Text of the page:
Say you're scouting out a location and decide to see if there is some way inside. Now as I'm sure we've all done before we see if any doors or windows that appear closed are actually openable, but lets say the frame holding the window in question in place is so rotten that in the process of you trying to open it the 'right' way the whole thing falls out the wall.

That is the sort of 'accidental' B&E I believe the OP was on about, and it's happened to friends of mine particularly when trying to access abandoned houses.

However as has been said the best way to avoid a charge is to simply not do it in the first place.



[last edit 4/15/2019 5:24 PM by mookster - edited 1 times]

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blackhawk 

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Re: how to avoid B&E charges
< Reply # 11 on 4/15/2019 5:37 PM >
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Posted by mookster


I think the best way to clarify 'accidental' B&E is as follows.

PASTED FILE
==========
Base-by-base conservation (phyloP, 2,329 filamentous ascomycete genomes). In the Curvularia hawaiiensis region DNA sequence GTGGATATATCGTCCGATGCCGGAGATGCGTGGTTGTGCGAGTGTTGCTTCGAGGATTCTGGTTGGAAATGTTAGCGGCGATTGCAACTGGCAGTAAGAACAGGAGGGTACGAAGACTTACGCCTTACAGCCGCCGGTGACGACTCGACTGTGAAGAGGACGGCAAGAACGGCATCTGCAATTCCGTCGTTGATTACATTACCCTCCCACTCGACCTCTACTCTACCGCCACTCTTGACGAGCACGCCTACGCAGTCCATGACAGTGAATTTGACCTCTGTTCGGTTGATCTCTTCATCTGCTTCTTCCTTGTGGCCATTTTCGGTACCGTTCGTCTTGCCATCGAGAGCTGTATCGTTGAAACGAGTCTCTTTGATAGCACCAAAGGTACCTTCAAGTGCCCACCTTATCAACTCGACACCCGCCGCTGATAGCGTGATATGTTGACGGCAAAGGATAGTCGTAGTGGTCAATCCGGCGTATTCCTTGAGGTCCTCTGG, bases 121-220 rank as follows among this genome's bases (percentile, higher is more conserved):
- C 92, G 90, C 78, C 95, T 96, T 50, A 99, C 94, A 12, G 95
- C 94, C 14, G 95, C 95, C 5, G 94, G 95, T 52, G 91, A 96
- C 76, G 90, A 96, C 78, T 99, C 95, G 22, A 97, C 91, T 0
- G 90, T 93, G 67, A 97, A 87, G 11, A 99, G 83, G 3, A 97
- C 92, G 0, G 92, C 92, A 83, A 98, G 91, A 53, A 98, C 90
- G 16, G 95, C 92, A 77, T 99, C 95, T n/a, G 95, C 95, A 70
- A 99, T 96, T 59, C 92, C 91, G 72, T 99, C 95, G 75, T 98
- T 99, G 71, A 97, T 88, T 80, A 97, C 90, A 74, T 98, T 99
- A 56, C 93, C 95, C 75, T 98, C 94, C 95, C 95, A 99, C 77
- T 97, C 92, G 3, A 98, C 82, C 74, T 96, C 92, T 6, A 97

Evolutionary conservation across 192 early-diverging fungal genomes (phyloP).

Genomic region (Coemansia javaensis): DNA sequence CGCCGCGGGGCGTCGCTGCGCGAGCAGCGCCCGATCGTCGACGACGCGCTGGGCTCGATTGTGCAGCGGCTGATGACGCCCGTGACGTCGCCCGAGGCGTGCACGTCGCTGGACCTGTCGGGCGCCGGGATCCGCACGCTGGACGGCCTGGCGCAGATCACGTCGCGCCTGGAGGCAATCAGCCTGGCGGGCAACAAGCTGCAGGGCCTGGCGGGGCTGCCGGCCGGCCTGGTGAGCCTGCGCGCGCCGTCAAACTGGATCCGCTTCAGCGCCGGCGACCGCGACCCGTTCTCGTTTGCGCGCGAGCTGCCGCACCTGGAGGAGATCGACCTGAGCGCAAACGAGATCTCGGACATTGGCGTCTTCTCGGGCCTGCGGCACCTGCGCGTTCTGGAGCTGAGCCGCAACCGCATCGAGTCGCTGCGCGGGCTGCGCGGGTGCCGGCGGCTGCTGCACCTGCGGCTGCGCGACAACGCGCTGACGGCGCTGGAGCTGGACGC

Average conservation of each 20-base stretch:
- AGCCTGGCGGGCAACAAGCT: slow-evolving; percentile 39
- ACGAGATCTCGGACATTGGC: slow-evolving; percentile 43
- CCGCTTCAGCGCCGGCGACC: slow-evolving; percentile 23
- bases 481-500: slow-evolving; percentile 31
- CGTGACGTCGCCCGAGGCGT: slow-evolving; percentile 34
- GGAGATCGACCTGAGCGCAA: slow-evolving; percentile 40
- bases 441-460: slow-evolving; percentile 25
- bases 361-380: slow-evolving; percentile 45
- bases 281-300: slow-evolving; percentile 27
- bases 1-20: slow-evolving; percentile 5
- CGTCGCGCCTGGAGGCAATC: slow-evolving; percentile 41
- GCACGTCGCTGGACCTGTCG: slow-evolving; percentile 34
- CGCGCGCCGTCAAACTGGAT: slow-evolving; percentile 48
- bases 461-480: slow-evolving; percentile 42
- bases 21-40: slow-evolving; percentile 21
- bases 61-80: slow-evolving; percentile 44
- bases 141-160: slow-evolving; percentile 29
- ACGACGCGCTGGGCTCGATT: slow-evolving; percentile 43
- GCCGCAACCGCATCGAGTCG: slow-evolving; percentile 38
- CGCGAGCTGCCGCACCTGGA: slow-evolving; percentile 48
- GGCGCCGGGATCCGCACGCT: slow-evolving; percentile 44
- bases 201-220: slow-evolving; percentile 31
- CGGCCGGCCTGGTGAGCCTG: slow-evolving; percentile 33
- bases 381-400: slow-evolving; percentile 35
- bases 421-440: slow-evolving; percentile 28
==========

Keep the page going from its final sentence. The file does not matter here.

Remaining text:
Say you're scouting out a location and decide to see if there is some way inside. Now as I'm sure we've all done before we see if any doors or windows that appear closed are actually openable, but lets say the frame holding the window in question in place is so rotten that in the process of you trying to open it the 'right' way the whole thing falls out the wall.

That is the sort of 'accidental' B&E I believe the OP was on about, and it's happened to friends of mine particularly when trying to access abandoned houses.

However as has been said the best way to avoid a charge is to simply not do it in the first place.


Going through a window in it's self will open up to charges in many states.
Causing physical damage will weigh against you and increase the likelihood of more serious charges.